PhD in Biomedical Sciences

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Cummings School of Veterinary Medicine at Tufts University offers a PhD program for students wishing to acquire scientific knowledge and technical skills in the focus areas of Clinical Sciences, Infectious Diseases, Human-Animal Interaction, Neuroscience and Reproductive Biology, and Pathology


Students in all tracks complete up to 24 didactic credits depending on their academic background.  Didactic credits consist of three required courses with the remaining courses completed as electives and tailored to address gaps in prior training and/or to better prepare the students for their research and career goals. Students are also required to attend a weekly journal club and seminars given by faculty members or invited speakers, and to present seminars based on their research activities.

  • PhD students in all the tracks will be registered for BMS 603 (Research) every semester, and for BMS 607 (Journal Club) every fall and spring semester. Credit is awarded for Research and Journal Club and does not count toward the required didactic credits.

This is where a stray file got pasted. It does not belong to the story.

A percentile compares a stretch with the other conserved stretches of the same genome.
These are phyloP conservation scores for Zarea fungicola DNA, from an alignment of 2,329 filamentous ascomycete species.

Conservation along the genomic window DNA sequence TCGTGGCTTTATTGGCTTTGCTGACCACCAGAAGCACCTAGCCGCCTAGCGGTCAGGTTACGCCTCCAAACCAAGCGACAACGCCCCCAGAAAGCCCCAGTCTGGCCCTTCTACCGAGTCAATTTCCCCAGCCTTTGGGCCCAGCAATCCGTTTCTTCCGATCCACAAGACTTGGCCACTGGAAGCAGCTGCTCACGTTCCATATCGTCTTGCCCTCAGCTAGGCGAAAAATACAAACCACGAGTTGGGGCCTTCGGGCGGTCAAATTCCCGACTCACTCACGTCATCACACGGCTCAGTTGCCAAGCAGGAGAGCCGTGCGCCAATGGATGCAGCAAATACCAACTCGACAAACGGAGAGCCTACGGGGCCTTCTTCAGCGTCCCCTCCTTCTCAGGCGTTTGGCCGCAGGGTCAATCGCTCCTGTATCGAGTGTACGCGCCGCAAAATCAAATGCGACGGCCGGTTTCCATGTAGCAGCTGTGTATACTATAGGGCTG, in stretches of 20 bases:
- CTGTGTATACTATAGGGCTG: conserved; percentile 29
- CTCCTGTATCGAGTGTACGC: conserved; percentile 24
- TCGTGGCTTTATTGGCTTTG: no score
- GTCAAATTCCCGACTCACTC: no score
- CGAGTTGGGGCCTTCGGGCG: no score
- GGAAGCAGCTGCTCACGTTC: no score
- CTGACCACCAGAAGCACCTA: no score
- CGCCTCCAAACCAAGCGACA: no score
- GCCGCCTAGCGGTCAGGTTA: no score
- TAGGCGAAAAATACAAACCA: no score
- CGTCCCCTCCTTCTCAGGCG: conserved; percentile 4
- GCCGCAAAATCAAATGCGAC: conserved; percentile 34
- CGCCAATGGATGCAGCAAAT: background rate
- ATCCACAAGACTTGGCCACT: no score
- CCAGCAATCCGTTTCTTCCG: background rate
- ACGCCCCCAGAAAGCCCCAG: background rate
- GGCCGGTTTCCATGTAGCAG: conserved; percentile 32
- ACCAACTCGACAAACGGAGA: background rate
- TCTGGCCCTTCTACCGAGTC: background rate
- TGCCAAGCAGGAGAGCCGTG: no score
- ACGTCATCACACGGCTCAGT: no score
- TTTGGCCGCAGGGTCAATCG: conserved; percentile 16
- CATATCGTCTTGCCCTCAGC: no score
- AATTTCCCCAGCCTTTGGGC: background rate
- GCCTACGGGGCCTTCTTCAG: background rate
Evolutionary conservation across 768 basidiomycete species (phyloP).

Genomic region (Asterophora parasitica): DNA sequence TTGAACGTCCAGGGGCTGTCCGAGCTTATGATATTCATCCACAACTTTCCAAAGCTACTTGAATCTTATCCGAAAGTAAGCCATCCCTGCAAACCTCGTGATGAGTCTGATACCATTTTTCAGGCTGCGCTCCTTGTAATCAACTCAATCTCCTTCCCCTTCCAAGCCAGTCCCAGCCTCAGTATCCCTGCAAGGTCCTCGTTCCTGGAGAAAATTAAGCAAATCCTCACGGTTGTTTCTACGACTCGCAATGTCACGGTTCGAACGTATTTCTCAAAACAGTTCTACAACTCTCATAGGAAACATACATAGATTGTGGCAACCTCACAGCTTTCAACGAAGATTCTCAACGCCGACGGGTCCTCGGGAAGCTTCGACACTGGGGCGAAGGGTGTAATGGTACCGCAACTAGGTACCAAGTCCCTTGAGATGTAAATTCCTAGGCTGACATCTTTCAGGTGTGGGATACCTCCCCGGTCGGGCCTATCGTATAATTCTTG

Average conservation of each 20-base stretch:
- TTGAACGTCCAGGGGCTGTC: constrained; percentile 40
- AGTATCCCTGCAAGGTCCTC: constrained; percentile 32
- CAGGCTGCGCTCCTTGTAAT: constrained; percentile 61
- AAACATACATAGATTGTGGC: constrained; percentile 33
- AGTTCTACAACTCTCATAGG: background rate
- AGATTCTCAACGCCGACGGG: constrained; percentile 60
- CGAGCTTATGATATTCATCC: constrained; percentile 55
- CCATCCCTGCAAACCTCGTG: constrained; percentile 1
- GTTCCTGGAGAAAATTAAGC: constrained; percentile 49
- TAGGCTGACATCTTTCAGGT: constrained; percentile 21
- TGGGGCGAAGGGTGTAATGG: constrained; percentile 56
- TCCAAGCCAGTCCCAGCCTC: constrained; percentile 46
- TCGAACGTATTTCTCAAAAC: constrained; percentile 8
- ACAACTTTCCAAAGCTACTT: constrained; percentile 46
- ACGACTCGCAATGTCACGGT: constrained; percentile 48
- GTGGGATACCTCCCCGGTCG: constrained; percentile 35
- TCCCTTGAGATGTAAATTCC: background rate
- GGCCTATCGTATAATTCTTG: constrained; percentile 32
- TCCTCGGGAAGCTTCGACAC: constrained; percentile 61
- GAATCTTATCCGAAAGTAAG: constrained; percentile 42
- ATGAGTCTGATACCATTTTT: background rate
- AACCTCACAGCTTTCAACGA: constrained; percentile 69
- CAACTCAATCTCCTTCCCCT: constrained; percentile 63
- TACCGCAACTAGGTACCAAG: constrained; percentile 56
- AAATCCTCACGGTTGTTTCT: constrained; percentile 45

• Guided research on a topic suitable for a doctoral dissertation.

  • Students, along with faculty members, participate in a weekly Journal Club in which they discuss a paper from the current literature. The emphasis is on critical analysis, identifying the reasons that the research is significant, and understanding how the findings extend current knowledge. Students take this course every semester.